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Ovid (2709)

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Stuff with the Perl Foundation. A couple of patches in the Perl core. A few CPAN modules. That about sums it up.

Journal of Ovid (2709)

Monday October 18, 2004
12:08 PM

A Class within a Subroutine

[ #21392 ]

Sometimes refactoring will take you down some strange paths. I have a subroutine that needs to be exported to other test classes. This subroutine mocks up certain portions of the SOAP::Lite interface so I can pass in the return XML and also see what the request XML looks like. I've implemented an entire class within a subroutine. I don't think this is really a good piece of code, but it was interesting to write.

sub _mock_soap_interface {
    package MOCK::SOAP::INTERFACE;
    require Sub::Override;
    require SOAP::Lite;

    my $request = '';

    my $xml  = shift;
    my $token = Sub::Override->new(
        sub {
            my $self = shift;
            my $serializer = $self->serializer;
            $request = $serializer->envelope(method => shift(@_), @_);
            return $xml;
    *MOCK::SOAP::INTERFACE::xml = sub { ${shift->{_request}} };
    bless {
        _request => \$request,
        _token   => $token,
    } => __PACKAGE__;

And using it:

my $request = _mock_soap_interface($response_xml);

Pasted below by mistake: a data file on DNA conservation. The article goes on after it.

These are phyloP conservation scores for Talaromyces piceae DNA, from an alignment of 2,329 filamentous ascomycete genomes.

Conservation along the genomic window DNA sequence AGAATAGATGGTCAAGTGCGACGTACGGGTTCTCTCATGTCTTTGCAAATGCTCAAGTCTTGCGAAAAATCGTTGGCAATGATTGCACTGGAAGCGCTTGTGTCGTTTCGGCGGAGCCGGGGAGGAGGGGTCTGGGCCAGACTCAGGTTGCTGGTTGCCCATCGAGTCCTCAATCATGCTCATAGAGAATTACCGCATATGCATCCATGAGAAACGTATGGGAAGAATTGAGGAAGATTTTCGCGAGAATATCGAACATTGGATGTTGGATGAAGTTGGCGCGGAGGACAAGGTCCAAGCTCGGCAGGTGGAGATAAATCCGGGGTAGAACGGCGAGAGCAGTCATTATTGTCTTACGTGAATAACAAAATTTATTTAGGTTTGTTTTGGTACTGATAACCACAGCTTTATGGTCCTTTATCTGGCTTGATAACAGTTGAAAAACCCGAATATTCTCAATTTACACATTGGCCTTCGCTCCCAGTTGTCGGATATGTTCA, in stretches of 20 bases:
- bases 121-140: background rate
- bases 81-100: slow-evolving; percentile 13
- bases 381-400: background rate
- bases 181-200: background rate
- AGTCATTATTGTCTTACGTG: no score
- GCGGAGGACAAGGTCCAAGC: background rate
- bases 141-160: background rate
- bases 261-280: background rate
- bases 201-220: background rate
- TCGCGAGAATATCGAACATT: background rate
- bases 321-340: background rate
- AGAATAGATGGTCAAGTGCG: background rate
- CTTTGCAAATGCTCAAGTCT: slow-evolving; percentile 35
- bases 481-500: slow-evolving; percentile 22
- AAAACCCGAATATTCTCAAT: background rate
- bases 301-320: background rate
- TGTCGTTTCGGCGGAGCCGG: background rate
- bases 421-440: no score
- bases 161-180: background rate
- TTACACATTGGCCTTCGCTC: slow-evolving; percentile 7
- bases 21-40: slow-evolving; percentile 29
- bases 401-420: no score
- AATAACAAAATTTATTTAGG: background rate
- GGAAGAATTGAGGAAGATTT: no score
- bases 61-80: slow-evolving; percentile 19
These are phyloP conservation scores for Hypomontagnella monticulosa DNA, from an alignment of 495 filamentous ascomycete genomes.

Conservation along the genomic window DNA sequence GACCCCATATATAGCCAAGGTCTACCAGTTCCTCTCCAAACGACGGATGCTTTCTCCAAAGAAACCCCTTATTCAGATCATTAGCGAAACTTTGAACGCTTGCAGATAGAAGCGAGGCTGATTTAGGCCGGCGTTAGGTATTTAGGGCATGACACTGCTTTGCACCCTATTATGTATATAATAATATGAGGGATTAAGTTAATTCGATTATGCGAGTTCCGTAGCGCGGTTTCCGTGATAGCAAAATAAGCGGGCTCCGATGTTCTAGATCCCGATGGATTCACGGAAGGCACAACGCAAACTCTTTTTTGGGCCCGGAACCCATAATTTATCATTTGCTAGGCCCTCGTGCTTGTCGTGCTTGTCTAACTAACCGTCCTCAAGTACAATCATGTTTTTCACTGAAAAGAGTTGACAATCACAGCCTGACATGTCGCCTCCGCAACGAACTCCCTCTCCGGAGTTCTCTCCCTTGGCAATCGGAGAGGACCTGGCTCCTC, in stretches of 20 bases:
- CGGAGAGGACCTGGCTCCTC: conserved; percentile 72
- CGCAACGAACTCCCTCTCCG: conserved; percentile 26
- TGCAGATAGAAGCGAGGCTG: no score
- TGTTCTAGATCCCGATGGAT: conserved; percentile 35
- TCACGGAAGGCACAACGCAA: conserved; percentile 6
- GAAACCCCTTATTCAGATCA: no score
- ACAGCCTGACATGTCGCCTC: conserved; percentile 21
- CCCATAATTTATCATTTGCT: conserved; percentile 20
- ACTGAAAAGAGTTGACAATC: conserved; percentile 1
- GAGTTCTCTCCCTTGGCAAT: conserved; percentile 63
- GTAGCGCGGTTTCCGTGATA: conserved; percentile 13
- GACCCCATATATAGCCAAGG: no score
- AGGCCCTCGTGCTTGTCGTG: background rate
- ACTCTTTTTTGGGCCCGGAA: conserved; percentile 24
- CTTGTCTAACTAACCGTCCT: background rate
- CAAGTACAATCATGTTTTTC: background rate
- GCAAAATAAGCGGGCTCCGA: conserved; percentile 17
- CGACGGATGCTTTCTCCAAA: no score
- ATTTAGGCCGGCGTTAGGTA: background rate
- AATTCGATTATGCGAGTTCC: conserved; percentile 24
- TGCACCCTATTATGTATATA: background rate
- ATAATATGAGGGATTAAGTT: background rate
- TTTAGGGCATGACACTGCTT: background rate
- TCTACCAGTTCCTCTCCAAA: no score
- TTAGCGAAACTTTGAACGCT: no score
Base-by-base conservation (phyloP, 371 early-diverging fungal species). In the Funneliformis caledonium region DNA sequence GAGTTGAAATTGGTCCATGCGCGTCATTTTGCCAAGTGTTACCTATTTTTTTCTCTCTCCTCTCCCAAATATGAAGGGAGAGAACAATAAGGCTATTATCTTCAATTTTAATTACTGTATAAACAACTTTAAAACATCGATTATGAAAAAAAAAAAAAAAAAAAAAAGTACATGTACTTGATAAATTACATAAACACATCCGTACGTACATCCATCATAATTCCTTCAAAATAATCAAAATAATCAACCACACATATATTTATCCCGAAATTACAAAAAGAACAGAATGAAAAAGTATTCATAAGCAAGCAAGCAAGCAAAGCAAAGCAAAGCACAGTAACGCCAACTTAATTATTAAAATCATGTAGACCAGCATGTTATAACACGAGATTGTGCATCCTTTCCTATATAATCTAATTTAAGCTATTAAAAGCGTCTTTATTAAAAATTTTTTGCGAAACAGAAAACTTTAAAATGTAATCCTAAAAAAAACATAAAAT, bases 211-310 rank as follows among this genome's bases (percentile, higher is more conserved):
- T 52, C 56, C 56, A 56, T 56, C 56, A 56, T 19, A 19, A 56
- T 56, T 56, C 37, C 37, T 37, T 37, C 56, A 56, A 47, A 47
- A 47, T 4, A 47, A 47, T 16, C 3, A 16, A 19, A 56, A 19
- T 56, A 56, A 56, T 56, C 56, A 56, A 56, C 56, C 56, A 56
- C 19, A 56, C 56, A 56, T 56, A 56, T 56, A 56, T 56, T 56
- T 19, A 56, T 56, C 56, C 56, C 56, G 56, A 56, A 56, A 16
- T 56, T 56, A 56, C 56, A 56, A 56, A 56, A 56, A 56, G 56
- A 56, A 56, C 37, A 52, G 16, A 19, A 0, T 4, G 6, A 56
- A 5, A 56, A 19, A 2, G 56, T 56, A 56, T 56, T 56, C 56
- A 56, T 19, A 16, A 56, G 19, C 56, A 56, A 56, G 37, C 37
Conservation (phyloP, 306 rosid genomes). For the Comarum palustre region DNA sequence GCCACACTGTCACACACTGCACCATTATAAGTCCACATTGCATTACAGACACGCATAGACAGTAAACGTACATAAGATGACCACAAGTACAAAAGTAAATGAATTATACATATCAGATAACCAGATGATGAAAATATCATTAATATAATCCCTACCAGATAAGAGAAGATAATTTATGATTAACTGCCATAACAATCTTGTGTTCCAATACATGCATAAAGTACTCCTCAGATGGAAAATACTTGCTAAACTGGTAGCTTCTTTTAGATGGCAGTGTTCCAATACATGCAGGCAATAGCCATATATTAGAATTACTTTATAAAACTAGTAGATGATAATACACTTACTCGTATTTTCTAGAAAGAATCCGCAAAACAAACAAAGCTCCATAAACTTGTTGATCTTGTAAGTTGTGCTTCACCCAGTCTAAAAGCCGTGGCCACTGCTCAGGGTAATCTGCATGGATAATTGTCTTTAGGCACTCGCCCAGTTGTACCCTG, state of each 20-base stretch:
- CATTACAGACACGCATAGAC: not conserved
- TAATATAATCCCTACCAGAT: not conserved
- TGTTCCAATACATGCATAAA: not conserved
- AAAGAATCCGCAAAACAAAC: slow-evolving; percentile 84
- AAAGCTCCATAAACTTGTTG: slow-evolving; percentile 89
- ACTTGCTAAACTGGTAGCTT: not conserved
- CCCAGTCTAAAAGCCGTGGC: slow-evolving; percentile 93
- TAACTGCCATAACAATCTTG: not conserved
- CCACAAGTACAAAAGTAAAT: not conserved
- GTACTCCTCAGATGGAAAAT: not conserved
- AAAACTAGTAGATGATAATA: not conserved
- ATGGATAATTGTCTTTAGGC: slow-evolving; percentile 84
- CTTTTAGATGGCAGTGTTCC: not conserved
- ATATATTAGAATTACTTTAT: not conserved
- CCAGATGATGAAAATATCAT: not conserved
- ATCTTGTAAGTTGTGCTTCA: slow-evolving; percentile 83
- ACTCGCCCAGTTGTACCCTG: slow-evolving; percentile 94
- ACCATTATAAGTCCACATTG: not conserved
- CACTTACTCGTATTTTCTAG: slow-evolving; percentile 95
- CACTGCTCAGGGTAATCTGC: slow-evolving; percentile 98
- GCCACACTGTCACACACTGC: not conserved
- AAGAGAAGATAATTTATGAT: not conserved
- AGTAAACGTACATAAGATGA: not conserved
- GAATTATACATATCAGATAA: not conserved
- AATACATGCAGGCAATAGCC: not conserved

my $soap = My::SOAP::Lite::Subclass->new;
my $results = $soap->get_some_service;
# test results
my $request_xml = $request->xml;
# test that request XML is properly formatted

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  • I'm confused.

    What does it mean to change package within a sub?
    • Well, package declarations are lexically scoped. It would have been simpler for me to have simply declared another package in that file and have the subroutine return a new object created from that package. Instead, just because of the way the refactoring worked, I had simply wrapped the package in the sub and now that I look at it, I can't see why this would be a bad thing.

      There's no real benefit that I can tell, but there's no real harm I can identify, either.

    • Quite simply, it means that when you enter the sub you're in one package, and then at some point during the sub the current package changes. I recently did something like that, and it was also because of some refactoring.

      I have a bunch of classes, all subclasses of a single class, and all pretty similar. I broke a ton of code out into a "helper" module which they all use. However, part of that is to call a method in the class's superclass, like this:

      package Foo;

      use HelperMethods;